Ductless Heat Pump Strikes Chord with Music Studio
Energy-efficient equipment is a great investment for commercial businesses of all sizes, including Keyboard Central Music, a small music and recording studio located in the mountain town of Oakridge, Oregon. After upgrading from electric resistance heat to a ductless heat pump, the studio is now more comfortable for students and wastes less energy. Plus, incentives from the local utility covered nearly one-third the installation cost.
Scott Hitchings is a professional musician who spent his career teaching music and performing with such groups as The Supremes, Temptations, and Jefferson Starship. After 31 years in Los Angeles, he moved his family permanently to Oakridge.
Not long after he arrived, he spotted a small, older building for sale that looked to be the right place for teaching and recording music. One thing led to another, and Keyboard Central Music was opened for voice and piano lessons, and music recording. He’s made himself part of the community, taking on students both locally and as far away as Eugene.
Built in the 1940s, the 1,250 square-foot, one-room building came with an outdated heating system. Two inefficient electric resistance heating units hung from the ceiling, producing little heat and high utility bills. “It is cold in the winter here, so I ran the heaters all the time to keep the space warm,” said Hitchings. “It ended up being quite an expense for me.”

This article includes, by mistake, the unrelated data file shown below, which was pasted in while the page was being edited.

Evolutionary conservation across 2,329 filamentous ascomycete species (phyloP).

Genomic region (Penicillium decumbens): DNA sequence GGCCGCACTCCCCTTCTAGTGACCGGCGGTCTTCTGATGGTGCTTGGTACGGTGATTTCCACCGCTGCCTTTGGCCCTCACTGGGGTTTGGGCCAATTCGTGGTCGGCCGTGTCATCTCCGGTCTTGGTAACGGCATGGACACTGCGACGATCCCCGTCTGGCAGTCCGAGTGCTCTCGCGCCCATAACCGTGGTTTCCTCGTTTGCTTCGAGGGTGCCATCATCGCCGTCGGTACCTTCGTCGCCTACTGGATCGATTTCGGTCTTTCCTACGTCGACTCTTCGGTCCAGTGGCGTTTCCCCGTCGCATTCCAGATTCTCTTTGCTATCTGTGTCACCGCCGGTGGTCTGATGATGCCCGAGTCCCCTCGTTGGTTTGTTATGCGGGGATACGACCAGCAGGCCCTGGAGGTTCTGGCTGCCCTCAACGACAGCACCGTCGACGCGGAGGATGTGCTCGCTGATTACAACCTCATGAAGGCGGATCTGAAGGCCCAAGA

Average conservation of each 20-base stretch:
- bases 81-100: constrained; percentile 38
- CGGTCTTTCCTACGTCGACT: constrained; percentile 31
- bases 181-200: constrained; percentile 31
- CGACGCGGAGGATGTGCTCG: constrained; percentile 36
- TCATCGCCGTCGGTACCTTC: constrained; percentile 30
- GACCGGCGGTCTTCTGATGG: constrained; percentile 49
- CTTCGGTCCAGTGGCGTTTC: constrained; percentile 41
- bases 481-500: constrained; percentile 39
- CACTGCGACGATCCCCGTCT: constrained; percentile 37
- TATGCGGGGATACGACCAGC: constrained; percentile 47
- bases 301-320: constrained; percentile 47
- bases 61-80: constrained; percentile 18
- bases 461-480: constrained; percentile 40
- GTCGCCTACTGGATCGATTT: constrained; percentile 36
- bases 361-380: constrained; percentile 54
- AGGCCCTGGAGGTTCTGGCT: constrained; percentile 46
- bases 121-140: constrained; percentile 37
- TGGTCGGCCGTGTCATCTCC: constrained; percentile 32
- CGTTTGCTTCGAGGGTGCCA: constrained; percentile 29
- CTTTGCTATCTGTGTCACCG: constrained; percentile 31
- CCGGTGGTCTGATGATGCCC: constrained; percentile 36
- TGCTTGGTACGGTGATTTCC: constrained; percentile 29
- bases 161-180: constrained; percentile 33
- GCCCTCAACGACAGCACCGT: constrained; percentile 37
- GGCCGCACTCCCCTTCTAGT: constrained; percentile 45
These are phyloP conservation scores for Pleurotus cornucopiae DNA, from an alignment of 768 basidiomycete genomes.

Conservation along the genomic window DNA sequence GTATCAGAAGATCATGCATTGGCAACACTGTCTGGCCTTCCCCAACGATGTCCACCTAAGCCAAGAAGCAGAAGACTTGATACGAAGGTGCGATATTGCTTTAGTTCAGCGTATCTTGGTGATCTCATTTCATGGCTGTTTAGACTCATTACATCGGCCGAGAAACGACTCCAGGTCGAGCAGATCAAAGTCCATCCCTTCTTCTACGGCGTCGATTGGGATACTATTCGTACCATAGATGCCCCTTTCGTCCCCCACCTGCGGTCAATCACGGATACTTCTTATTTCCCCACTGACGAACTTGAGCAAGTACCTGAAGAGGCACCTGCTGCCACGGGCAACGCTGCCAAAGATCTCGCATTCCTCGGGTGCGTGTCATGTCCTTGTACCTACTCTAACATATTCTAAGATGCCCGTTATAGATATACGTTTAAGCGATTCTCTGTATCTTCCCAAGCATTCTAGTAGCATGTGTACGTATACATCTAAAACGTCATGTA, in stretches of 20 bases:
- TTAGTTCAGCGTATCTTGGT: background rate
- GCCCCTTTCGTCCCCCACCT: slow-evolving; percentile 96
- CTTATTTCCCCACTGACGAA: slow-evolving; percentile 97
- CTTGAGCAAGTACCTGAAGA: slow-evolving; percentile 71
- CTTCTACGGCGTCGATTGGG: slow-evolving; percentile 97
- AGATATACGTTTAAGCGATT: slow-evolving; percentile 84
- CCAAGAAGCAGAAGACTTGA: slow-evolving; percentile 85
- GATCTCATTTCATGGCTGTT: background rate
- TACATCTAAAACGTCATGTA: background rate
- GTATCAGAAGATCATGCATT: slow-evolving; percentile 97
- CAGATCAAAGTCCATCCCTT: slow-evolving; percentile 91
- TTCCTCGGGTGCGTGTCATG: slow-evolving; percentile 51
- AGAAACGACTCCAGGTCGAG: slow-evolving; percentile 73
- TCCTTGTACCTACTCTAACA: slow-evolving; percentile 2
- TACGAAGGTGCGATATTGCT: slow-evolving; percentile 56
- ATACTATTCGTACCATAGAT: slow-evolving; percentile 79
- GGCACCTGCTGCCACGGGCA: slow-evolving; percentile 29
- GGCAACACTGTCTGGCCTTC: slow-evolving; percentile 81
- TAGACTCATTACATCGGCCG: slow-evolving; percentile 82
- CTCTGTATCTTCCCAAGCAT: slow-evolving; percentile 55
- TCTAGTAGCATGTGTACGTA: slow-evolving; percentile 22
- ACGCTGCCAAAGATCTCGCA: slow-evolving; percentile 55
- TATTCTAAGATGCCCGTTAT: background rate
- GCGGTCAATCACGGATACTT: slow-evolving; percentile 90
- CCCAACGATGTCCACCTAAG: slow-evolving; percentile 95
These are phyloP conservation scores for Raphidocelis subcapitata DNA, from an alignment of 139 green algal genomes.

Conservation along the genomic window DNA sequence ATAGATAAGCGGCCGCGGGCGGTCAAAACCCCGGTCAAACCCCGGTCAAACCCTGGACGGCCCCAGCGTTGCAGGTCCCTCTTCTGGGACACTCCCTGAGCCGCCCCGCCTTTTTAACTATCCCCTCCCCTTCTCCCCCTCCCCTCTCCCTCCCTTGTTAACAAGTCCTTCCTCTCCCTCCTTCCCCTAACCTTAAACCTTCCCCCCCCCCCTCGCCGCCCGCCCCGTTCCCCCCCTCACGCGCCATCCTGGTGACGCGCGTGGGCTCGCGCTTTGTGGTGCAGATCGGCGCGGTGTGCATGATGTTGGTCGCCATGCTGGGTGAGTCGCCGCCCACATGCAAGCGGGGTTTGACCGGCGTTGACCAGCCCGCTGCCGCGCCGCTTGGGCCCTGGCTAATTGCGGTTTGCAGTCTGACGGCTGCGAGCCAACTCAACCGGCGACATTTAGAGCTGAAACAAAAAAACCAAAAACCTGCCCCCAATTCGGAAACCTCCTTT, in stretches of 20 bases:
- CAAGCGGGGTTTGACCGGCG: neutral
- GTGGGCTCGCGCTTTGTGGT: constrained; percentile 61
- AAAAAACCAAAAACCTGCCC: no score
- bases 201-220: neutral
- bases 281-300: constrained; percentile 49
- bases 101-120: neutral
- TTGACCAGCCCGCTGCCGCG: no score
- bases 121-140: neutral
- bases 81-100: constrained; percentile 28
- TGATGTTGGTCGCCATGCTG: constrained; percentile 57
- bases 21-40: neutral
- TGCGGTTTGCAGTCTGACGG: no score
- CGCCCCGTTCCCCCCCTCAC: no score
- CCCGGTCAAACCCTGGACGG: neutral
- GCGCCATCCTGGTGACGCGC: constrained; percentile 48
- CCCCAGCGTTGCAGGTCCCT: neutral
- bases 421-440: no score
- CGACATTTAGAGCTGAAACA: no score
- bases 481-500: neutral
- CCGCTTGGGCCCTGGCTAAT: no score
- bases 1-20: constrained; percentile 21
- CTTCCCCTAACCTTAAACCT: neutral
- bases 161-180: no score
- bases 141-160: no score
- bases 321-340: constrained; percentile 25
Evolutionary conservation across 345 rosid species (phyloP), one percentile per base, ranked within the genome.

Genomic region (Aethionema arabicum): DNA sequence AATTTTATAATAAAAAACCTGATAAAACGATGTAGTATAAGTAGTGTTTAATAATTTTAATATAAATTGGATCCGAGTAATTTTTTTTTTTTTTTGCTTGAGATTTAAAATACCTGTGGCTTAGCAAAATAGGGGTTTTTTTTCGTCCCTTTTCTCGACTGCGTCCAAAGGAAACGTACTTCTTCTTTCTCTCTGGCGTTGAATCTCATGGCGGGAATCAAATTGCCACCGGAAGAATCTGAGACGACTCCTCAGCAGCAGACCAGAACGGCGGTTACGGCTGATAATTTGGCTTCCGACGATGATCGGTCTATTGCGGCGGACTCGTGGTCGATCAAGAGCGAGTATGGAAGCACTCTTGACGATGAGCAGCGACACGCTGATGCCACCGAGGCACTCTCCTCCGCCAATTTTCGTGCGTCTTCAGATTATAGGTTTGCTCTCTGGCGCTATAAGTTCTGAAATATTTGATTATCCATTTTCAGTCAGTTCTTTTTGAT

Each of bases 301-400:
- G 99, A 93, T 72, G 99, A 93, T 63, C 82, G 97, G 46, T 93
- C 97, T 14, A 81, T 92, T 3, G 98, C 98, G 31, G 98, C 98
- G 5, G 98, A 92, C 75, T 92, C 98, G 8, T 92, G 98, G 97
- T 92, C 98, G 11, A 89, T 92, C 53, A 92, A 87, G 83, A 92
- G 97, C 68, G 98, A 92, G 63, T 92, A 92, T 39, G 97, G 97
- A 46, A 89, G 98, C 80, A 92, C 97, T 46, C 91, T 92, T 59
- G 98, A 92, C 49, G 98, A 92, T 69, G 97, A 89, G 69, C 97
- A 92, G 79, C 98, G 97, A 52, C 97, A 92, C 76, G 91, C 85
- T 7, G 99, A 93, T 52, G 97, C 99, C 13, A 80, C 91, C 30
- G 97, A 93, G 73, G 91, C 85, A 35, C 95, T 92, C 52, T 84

A Ruralite magazine article featuring the energy-saving benefits of ductless heat pumps inspired him to contact Lane Electric Cooperative for information. Through his trade ally, Alpine Heating & Air Conditioning, and Trade Ally Network NW, Hitchings learned more about ductless heat pumps and available incentives.
Today, his Mitsubishi ductless heat pump delivers consistent warmth to the building and a 30-50% reduction in his electric bill. “Students no longer need to keep a sweater on during lessons,” he says. “The unit is quiet and works well in the space. It’s been a really great move for the building and for the business.”
For more case studies, search the Resources section of the Trade Ally Network NW website.